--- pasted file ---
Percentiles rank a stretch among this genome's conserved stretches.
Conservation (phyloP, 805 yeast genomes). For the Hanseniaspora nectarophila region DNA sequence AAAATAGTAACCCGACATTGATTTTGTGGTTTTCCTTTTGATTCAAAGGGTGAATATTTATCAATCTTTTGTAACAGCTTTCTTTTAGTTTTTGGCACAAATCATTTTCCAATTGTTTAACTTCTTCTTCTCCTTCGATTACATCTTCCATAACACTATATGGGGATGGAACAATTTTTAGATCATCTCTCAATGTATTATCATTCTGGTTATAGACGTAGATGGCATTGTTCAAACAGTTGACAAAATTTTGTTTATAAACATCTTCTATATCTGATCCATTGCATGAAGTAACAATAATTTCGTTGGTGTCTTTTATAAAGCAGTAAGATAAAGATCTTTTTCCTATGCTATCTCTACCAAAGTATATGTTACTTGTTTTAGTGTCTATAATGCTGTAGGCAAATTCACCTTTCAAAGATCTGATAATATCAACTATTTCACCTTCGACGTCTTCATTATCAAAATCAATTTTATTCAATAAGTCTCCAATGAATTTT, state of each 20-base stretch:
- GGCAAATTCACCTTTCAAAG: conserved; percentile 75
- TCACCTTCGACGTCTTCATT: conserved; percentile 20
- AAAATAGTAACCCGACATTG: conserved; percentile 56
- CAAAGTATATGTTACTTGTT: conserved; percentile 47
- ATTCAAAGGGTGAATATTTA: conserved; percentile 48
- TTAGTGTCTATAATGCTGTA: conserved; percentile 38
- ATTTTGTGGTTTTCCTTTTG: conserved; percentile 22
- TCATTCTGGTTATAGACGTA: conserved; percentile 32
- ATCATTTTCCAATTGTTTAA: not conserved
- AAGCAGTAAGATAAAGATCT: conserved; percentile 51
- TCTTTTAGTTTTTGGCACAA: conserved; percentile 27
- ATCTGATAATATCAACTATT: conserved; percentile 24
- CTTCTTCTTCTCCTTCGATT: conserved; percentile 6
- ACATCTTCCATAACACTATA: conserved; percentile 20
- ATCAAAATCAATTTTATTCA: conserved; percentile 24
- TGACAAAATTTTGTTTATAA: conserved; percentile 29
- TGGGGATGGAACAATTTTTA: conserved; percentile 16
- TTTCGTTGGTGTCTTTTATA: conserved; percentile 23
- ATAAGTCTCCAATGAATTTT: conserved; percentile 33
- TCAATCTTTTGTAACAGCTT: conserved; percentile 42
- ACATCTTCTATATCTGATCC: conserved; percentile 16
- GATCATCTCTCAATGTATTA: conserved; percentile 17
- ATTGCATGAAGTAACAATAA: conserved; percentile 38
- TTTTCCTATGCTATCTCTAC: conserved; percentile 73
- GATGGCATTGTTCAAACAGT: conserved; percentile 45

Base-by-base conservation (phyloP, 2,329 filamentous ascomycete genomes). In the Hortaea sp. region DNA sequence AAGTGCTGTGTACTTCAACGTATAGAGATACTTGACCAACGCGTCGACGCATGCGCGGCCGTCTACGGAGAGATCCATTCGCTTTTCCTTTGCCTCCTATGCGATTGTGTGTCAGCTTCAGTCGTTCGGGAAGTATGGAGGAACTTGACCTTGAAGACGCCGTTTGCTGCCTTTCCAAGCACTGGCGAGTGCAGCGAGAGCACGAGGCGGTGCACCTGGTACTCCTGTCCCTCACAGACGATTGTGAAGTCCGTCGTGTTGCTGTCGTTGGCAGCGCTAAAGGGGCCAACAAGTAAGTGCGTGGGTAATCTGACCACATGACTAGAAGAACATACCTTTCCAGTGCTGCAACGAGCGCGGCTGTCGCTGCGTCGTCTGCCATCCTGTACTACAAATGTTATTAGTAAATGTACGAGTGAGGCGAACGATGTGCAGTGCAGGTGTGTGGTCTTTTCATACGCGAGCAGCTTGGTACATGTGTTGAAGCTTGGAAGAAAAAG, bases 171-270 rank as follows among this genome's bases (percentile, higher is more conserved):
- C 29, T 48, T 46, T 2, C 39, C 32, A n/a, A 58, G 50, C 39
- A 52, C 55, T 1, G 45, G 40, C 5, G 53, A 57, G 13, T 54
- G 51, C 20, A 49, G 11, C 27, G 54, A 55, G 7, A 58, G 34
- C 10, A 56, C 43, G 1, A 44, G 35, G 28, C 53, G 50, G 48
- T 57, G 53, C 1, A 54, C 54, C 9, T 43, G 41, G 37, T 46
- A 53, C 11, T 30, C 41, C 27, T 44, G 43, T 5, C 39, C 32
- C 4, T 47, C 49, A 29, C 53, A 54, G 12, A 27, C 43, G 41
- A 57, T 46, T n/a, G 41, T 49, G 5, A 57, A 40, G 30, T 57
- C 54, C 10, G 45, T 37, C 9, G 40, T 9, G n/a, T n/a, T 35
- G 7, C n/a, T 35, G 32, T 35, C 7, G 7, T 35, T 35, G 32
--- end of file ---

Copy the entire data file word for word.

Percentiles rank a stretch among this genome's conserved stretches.
Conservation (phyloP, 805 yeast genomes). For the Hanseniaspora nectarophila region DNA sequence AAAATAGTAACCCGACATTGATTTTGTGGTTTTCCTTTTGATTCAAAGGGTGAATATTTATCAATCTTTTGTAACAGCTTTCTTTTAGTTTTTGGCACAAATCATTTTCCAATTGTTTAACTTCTTCTTCTCCTTCGATTACATCTTCCATAACACTATATGGGGATGGAACAATTTTTAGATCATCTCTCAATGTATTATCATTCTGGTTATAGACGTAGATGGCATTGTTCAAACAGTTGACAAAATTTTGTTTATAAACATCTTCTATATCTGATCCATTGCATGAAGTAACAATAATTTCGTTGGTGTCTTTTATAAAGCAGTAAGATAAAGATCTTTTTCCTATGCTATCTCTACCAAAGTATATGTTACTTGTTTTAGTGTCTATAATGCTGTAGGCAAATTCACCTTTCAAAGATCTGATAATATCAACTATTTCACCTTCGACGTCTTCATTATCAAAATCAATTTTATTCAATAAGTCTCCAATGAATTTT, state of each 20-base stretch:
- GGCAAATTCACCTTTCAAAG: conserved; percentile 75
- TCACCTTCGACGTCTTCATT: conserved; percentile 20
- AAAATAGTAACCCGACATTG: conserved; percentile 56
- CAAAGTATATGTTACTTGTT: conserved; percentile 47
- ATTCAAAGGGTGAATATTTA: conserved; percentile 48
- TTAGTGTCTATAATGCTGTA: conserved; percentile 38
- ATTTTGTGGTTTTCCTTTTG: conserved; percentile 22
- TCATTCTGGTTATAGACGTA: conserved; percentile 32
- ATCATTTTCCAATTGTTTAA: not conserved
- AAGCAGTAAGATAAAGATCT: conserved; percentile 51
- TCTTTTAGTTTTTGGCACAA: conserved; percentile 27
- ATCTGATAATATCAACTATT: conserved; percentile 24
- CTTCTTCTTCTCCTTCGATT: conserved; percentile 6
- ACATCTTCCATAACACTATA: conserved; percentile 20
- ATCAAAATCAATTTTATTCA: conserved; percentile 24
- TGACAAAATTTTGTTTATAA: conserved; percentile 29
- TGGGGATGGAACAATTTTTA: conserved; percentile 16
- TTTCGTTGGTGTCTTTTATA: conserved; percentile 23
- ATAAGTCTCCAATGAATTTT: conserved; percentile 33
- TCAATCTTTTGTAACAGCTT: conserved; percentile 42
- ACATCTTCTATATCTGATCC: conserved; percentile 16
- GATCATCTCTCAATGTATTA: conserved; percentile 17
- ATTGCATGAAGTAACAATAA: conserved; percentile 38
- TTTTCCTATGCTATCTCTAC: conserved; percentile 73
- GATGGCATTGTTCAAACAGT: conserved; percentile 45

Base-by-base conservation (phyloP, 2,329 filamentous ascomycete genomes). In the Hortaea sp. region DNA sequence AAGTGCTGTGTACTTCAACGTATAGAGATACTTGACCAACGCGTCGACGCATGCGCGGCCGTCTACGGAGAGATCCATTCGCTTTTCCTTTGCCTCCTATGCGATTGTGTGTCAGCTTCAGTCGTTCGGGAAGTATGGAGGAACTTGACCTTGAAGACGCCGTTTGCTGCCTTTCCAAGCACTGGCGAGTGCAGCGAGAGCACGAGGCGGTGCACCTGGTACTCCTGTCCCTCACAGACGATTGTGAAGTCCGTCGTGTTGCTGTCGTTGGCAGCGCTAAAGGGGCCAACAAGTAAGTGCGTGGGTAATCTGACCACATGACTAGAAGAACATACCTTTCCAGTGCTGCAACGAGCGCGGCTGTCGCTGCGTCGTCTGCCATCCTGTACTACAAATGTTATTAGTAAATGTACGAGTGAGGCGAACGATGTGCAGTGCAGGTGTGTGGTCTTTTCATACGCGAGCAGCTTGGTACATGTGTTGAAGCTTGGAAGAAAAAG, bases 171-270 rank as follows among this genome's bases (percentile, higher is more conserved):
- C 29, T 48, T 46, T 2, C 39, C 32, A n/a, A 58, G 50, C 39
- A 52, C 55, T 1, G 45, G 40, C 5, G 53, A 57, G 13, T 54
- G 51, C 20, A 49, G 11, C 27, G 54, A 55, G 7, A 58, G 34
- C 10, A 56, C 43, G 1, A 44, G 35, G 28, C 53, G 50, G 48
- T 57, G 53, C 1, A 54, C 54, C 9, T 43, G 41, G 37, T 46
- A 53, C 11, T 30, C 41, C 27, T 44, G 43, T 5, C 39, C 32
- C 4, T 47, C 49, A 29, C 53, A 54, G 12, A 27, C 43, G 41
- A 57, T 46, T n/a, G 41, T 49, G 5, A 57, A 40, G 30, T 57
- C 54, C 10, G 45, T 37, C 9, G 40, T 9, G n/a, T n/a, T 35
- G 7, C n/a, T 35, G 32, T 35, C 7, G 7, T 35, T 35, G 32